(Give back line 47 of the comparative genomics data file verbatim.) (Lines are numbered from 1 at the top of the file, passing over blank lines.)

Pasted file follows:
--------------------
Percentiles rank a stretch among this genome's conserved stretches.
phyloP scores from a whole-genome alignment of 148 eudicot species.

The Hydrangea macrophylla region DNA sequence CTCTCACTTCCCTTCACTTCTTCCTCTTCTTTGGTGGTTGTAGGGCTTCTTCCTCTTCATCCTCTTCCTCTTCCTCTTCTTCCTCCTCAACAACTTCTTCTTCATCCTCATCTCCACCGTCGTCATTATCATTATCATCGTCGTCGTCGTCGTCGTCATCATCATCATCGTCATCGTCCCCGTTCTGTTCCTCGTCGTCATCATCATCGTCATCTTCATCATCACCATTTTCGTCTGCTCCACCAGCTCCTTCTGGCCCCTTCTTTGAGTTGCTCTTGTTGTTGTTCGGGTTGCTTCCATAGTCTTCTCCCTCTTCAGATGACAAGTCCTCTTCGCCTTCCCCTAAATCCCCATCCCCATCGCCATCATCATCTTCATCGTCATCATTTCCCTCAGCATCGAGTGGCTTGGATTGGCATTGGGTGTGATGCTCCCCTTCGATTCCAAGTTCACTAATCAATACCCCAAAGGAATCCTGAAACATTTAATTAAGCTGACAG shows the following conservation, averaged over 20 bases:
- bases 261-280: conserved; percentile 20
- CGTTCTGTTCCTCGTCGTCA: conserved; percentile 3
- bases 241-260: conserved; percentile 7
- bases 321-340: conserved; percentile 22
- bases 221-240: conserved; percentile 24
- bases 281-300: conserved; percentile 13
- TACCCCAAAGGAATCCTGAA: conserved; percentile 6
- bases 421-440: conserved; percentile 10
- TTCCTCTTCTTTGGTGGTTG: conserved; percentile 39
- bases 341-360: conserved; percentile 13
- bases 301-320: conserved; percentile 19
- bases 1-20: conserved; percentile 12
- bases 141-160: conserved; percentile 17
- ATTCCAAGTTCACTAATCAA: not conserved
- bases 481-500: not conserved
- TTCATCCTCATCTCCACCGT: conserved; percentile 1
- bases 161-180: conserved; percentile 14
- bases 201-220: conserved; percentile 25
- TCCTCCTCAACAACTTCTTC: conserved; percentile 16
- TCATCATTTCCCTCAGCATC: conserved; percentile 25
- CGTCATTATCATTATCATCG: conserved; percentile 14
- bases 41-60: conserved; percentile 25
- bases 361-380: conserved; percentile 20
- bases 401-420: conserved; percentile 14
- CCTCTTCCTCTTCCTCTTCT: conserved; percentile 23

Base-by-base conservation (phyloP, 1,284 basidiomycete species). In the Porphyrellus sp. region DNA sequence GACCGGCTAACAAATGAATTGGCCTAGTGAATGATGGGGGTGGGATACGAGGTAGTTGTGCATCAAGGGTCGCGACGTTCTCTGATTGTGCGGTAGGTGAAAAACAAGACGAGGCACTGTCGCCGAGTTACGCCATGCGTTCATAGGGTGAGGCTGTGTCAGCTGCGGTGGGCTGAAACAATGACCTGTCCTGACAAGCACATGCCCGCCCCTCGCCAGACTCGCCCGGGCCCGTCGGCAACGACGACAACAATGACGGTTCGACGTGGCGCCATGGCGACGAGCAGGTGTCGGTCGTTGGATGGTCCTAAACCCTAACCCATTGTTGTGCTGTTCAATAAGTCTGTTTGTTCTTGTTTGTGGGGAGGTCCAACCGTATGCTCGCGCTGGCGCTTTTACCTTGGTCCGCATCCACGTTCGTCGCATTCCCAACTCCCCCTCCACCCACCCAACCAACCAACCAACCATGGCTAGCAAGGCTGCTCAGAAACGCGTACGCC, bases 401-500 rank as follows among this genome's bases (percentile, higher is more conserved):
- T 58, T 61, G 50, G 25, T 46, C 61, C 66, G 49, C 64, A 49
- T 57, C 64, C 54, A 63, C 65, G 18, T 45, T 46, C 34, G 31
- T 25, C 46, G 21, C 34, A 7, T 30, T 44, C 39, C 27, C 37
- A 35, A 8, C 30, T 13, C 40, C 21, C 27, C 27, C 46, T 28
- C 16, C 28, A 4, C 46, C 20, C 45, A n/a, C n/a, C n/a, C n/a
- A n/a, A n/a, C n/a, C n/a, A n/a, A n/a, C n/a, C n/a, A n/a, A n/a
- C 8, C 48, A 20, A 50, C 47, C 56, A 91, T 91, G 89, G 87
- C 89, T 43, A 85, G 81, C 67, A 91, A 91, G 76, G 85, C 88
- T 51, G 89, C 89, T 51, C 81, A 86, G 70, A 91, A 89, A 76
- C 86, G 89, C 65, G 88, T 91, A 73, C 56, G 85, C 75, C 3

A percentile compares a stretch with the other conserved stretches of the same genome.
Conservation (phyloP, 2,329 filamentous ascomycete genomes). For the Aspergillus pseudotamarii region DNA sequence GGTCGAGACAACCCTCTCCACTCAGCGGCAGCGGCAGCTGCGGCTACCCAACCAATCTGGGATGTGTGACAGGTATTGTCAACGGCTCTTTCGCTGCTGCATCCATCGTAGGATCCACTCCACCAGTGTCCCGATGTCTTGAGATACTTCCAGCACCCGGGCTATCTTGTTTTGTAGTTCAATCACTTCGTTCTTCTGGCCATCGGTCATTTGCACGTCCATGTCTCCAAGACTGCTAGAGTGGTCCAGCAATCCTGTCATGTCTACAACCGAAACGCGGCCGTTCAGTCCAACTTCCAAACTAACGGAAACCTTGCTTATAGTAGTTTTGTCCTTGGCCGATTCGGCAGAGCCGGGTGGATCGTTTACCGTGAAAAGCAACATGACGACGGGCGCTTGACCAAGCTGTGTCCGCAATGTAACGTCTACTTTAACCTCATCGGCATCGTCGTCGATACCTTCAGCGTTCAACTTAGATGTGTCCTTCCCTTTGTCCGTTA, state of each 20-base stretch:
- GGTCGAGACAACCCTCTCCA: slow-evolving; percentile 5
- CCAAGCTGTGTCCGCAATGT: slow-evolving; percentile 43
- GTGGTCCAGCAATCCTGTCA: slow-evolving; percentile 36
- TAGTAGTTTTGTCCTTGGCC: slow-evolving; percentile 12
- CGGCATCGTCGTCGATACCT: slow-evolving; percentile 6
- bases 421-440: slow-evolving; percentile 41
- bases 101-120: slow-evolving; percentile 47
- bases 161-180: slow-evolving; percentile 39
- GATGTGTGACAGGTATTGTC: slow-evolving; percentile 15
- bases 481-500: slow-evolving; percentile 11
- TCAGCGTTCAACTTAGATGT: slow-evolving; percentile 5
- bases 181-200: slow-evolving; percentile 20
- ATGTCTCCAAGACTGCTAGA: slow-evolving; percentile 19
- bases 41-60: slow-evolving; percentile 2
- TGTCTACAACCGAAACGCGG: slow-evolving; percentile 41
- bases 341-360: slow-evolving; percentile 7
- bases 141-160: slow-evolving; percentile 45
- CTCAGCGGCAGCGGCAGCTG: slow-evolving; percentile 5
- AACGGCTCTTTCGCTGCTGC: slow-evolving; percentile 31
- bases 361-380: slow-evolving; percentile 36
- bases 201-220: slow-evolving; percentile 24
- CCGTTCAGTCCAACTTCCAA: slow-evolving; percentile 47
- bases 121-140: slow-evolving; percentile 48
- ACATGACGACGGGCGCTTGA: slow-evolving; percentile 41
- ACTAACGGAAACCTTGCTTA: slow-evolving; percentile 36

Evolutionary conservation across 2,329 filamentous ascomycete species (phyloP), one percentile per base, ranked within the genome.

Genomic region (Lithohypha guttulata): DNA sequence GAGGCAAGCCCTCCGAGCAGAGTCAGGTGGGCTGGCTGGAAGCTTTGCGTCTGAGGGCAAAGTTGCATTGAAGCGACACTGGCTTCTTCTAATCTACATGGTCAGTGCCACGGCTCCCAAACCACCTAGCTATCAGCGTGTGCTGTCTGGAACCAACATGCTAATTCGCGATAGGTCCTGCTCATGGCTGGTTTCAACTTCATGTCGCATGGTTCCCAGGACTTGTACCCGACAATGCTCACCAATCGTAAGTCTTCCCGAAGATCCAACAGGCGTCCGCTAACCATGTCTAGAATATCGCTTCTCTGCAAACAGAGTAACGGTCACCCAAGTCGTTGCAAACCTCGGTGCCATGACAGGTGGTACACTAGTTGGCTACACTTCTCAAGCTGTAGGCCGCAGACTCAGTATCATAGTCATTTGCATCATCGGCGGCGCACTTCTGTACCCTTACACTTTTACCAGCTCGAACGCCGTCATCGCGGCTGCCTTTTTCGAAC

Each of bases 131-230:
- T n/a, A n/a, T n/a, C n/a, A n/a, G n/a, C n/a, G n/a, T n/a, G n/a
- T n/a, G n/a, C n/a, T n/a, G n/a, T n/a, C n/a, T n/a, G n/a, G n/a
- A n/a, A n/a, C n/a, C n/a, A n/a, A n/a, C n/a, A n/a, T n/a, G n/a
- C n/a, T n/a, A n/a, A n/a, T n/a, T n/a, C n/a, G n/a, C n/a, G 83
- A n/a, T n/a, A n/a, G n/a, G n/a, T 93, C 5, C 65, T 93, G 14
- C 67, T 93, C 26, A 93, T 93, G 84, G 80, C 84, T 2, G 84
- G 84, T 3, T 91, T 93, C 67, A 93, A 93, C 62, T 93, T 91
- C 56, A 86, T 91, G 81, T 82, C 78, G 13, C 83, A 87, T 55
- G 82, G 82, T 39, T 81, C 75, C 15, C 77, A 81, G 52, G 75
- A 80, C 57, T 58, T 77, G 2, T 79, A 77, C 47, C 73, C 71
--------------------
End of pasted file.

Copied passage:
- bases 421-440: slow-evolving; percentile 41